In race back to neutral the biggest traps lie in the euro-zone - Capital Economics
The Chief Economist's Note

In race back to neutral the biggest traps lie in the euro-zone

The Federal Reserve dominated markets last week, briefing a super-sized hike in interest rates to the press on Monday and duly delivering it at the conclusion of Wednesday’s FOMC meeting. It was the most prominent sign yet of the markedly hawkish shift in recent weeks by global central banks. Policymakers from Australia to India have stepped up the pace of monetary tightening since the start of this month, the European Central Bank has outlined plans for a relatively aggressive lift-off in rates starting in July, and even at the Bank of England, three members of the MPC voted for a larger 50bps increase in interest rates last week, despite data showing a surprise contraction in the UK economy in April.

This sudden shift lies behind the latest turmoil in financial markets, which has in turn fuelled breathless commentary by analysts and in the financial press about new global economic and financial crises. At such times, it pays to step back and consider the bigger picture. A couple of points are worth stressing.

First, given that central banks are starting from an ultra-accommodative position, and that economies and inflation are running hot, it makes sense for them to front-load tightening. I argued back in February that the priority for central banks should be to return policy to a more neutral setting as soon as possible. Since then, the war in Ukraine has given an additional impulse to inflation, making it even more important that policymakers get back on the front foot. 

Accordingly, we should expect more hawkish surprises from central banks over the next few months. This will lead to more collateral damage in financial markets, and hit vulnerable emerging markets like Turkey, but central banks will view this as a price that has to be paid for regaining the initiative on inflation. 

Second, it’s important to distinguish between the speed at which interest rates are increased and the level to which they’re ultimately raised. The extent of monetary tightening that will be required from central banks will depend on the balance between aggregate demand and each economy’s ability to supply goods and services. The fact that most economies now seem to be running hot suggests that most central banks will to some extent need to bear down on demand. But policymakers might also get a helping hand from an improvement in the supply-side of economies.

In particular, labour markets are still feeling the effects of the pandemic. This is manifesting itself in different ways: in the US, participation rates are low relative to pre-COVID norms, in the euro-zone hours worked have yet to fully recover, and in the UK, long-term sick rates have risen, pushing workers out of the labour market. There is scope for labour supply to improve in all three economies as pandemic-era frictions ease and, while this won’t help the inflation picture in the very near term, it could make central banks’ lives easier over the next year or so. The uncertainty around supply-side dynamics complicates the judgement as to how far (rather than how fast) interest rates will need to rise.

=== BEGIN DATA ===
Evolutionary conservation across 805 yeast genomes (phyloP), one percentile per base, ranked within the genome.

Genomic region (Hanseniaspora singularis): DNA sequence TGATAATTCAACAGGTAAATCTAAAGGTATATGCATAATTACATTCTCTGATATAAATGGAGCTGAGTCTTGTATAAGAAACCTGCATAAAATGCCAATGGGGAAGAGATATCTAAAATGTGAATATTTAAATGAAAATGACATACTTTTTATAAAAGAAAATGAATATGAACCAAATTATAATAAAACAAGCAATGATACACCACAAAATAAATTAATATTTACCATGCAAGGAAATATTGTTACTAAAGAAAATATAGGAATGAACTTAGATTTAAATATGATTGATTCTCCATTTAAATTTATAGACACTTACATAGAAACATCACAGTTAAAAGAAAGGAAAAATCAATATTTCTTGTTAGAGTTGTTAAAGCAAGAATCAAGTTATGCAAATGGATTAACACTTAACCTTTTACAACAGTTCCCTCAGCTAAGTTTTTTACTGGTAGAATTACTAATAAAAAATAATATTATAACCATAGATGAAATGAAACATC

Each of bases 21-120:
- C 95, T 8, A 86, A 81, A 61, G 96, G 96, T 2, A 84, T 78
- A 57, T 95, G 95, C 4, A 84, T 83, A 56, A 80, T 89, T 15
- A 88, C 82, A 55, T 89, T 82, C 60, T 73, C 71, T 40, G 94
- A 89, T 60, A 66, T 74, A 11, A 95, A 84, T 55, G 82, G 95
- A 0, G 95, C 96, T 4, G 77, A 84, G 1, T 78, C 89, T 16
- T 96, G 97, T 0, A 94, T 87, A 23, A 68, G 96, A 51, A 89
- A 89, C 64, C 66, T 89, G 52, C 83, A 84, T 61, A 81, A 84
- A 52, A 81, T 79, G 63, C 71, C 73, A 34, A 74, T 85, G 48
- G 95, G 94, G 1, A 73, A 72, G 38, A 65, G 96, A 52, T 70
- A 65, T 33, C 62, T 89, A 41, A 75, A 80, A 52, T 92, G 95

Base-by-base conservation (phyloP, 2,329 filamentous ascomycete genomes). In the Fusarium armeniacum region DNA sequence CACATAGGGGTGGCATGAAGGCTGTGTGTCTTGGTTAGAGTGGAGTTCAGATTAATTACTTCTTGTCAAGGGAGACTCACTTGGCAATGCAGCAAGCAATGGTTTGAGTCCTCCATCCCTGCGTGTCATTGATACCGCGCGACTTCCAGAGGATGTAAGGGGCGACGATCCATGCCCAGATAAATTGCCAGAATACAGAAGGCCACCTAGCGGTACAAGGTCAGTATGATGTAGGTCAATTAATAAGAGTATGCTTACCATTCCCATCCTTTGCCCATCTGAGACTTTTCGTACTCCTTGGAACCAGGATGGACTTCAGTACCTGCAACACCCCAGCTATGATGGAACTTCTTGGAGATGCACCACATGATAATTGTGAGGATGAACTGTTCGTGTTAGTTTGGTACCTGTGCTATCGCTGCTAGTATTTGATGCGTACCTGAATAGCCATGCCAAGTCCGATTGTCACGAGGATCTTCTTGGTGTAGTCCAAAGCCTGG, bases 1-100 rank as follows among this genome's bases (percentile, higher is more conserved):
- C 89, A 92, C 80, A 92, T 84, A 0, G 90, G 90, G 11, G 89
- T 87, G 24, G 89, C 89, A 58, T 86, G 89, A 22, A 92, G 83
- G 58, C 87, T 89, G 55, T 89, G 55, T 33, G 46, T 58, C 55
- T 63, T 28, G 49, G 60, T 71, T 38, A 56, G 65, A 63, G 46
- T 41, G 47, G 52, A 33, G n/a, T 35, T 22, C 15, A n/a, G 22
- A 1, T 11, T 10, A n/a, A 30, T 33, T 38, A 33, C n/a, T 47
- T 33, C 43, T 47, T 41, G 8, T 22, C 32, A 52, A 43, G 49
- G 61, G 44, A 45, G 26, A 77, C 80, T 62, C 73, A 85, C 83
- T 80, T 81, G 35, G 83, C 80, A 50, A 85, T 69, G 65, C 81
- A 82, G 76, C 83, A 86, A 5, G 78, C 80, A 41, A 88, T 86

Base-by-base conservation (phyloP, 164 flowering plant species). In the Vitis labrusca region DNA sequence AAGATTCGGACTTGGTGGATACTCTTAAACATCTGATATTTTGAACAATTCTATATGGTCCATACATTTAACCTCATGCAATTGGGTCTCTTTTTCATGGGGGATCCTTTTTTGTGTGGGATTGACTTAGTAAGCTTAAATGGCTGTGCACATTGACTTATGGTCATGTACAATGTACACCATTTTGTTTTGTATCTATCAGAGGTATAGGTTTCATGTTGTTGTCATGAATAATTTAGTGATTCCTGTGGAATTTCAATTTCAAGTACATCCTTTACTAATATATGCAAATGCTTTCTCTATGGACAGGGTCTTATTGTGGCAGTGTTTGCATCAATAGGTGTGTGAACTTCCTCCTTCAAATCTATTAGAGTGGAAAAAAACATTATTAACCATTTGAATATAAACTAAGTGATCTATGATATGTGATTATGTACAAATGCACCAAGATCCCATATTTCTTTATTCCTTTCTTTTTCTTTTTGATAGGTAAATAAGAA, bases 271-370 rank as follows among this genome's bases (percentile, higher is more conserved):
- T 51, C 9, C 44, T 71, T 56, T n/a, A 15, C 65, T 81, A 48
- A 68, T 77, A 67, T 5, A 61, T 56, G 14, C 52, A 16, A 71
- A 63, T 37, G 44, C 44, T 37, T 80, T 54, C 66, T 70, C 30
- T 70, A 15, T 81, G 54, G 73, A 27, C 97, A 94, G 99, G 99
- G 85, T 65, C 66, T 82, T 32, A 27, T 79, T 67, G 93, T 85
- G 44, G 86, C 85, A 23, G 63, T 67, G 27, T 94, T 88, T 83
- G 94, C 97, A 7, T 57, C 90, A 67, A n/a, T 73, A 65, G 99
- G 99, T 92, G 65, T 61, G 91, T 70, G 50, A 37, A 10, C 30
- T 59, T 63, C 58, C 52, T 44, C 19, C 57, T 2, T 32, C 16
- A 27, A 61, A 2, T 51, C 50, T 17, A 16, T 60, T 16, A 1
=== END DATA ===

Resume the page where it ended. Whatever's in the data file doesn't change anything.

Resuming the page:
Irrespective of this, the peak in interest rates will differ between countries. In the US, excessively strong demand means that the Fed will need to push policy rates some way above neutral (we’ve pencilled in the Fed Funds rate to peak at 3.75-4.00%). In the UK, we think that the Bank of England will need to raise rates further than it expects to quell price pressures caused by a hit to supply (we’ve pencilled in a peak in Bank Rate of 3%). 

But interest rates in the euro-zone are likely to peak at a lower level. For a start, aggregate demand isn’t as hot in the euro-zone as it is in the US. This is partly because pandemic-era stimulus was smaller but also because, unlike in the US, the euro-zone has experienced a substantial deterioration in its terms of trade as global commodity prices have surged. Moreover, neutral interest rates are probably lower in the euro-zone than they are in the US. 

But concerns about economies in the euro-zone’s vulnerable periphery will also complicate the ECB’s policy response. The fact that the Governing Council was forced to hold an emergency meeting last week was an implicit acknowledgement that it did not adequately address the problem of “fragmentation risk” at its scheduled policy meeting earlier this month. 

In the event, the steps announced at the conclusion of the emergency meeting were more of a sticking plaster than a permanent solution. That’s to be expected given the complexities of formulating policy at short notice. But the fact that policymakers did not adequately consider the problem at their scheduled meeting and were then forced by the bond market into an emergency session several days later is ominous given the unique challenges facing the ECB. 

Unlike other central banks, the ECB needs to raise short-term interest rates and deliver tighter financial conditions to reduce inflationary pressures, while at the same time ensuring that bond yields in highly-indebted member states do not rise excessively. Furthermore, all policy decisions must be agreed by the 25 members of the Governing Council, with competing views on the extent to which the central bank should backstop bond markets. It’s possible that the Bank will get the balance right, but it won’t be easy.

That’s why, amid this flurry of global central bank activity, it pays to watch what’s happening with the ECB: as the race to normalise policy heats up, the biggest traps lie in the euro-zone.

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